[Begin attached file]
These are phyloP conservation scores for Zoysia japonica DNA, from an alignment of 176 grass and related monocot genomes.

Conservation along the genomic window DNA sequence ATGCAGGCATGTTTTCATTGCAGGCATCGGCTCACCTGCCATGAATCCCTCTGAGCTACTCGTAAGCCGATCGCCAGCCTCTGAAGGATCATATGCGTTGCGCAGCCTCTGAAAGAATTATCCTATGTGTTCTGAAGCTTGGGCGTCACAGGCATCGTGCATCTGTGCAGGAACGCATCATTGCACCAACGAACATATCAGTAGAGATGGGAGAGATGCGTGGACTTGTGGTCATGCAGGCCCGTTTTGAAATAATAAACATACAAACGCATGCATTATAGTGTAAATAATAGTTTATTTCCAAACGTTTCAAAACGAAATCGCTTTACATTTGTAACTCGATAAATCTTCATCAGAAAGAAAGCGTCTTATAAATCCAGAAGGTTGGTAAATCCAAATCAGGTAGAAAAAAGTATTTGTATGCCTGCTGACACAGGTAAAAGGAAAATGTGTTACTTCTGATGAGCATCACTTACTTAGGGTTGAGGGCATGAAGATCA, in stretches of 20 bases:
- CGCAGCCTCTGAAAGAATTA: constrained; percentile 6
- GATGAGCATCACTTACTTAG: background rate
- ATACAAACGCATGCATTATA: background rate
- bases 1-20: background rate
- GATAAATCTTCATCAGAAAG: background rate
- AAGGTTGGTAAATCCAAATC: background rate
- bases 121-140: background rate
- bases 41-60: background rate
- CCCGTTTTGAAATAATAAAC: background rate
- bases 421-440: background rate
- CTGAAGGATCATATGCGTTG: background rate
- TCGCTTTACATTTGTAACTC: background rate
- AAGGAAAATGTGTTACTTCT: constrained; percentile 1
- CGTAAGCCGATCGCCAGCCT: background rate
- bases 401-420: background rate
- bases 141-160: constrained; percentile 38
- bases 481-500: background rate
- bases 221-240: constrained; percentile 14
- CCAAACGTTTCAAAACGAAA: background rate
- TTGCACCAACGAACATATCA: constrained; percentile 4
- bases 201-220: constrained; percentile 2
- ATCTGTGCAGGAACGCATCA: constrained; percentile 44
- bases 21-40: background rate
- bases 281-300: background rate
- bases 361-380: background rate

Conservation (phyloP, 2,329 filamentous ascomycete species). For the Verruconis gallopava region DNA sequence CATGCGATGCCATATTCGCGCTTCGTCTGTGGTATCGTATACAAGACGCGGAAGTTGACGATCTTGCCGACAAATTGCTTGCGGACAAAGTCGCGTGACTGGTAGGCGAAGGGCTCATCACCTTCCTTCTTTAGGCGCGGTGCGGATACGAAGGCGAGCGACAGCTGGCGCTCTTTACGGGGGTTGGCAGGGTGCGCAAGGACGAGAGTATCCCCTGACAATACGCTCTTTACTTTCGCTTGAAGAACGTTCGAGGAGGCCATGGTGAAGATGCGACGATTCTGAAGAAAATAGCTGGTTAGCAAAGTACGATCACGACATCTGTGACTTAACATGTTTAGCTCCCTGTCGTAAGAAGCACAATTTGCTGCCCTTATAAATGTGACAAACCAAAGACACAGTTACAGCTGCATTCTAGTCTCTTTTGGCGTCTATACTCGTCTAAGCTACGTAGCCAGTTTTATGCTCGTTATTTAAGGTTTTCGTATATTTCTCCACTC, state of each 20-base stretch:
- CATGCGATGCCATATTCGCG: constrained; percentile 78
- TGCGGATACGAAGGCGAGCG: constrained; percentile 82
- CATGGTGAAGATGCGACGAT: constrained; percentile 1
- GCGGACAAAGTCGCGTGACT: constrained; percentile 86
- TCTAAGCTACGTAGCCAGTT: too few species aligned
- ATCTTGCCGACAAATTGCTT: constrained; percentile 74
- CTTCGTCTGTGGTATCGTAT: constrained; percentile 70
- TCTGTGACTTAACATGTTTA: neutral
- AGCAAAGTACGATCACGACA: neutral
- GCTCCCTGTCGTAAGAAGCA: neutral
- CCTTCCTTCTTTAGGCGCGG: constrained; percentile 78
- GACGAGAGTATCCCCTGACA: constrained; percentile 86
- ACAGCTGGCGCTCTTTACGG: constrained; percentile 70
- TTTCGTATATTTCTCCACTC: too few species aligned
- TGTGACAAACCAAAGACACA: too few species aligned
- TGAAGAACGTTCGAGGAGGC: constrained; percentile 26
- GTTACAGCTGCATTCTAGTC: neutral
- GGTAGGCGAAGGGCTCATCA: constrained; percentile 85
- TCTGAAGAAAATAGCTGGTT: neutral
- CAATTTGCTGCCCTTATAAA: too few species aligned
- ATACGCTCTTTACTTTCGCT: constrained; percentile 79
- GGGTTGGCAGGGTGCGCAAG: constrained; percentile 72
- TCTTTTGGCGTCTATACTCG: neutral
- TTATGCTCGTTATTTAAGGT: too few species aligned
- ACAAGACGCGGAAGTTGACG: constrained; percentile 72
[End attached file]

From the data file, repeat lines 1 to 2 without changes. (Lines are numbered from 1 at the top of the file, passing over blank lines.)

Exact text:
These are phyloP conservation scores for Zoysia japonica DNA, from an alignment of 176 grass and related monocot genomes.

Conservation along the genomic window DNA sequence ATGCAGGCATGTTTTCATTGCAGGCATCGGCTCACCTGCCATGAATCCCTCTGAGCTACTCGTAAGCCGATCGCCAGCCTCTGAAGGATCATATGCGTTGCGCAGCCTCTGAAAGAATTATCCTATGTGTTCTGAAGCTTGGGCGTCACAGGCATCGTGCATCTGTGCAGGAACGCATCATTGCACCAACGAACATATCAGTAGAGATGGGAGAGATGCGTGGACTTGTGGTCATGCAGGCCCGTTTTGAAATAATAAACATACAAACGCATGCATTATAGTGTAAATAATAGTTTATTTCCAAACGTTTCAAAACGAAATCGCTTTACATTTGTAACTCGATAAATCTTCATCAGAAAGAAAGCGTCTTATAAATCCAGAAGGTTGGTAAATCCAAATCAGGTAGAAAAAAGTATTTGTATGCCTGCTGACACAGGTAAAAGGAAAATGTGTTACTTCTGATGAGCATCACTTACTTAGGGTTGAGGGCATGAAGATCA, in stretches of 20 bases: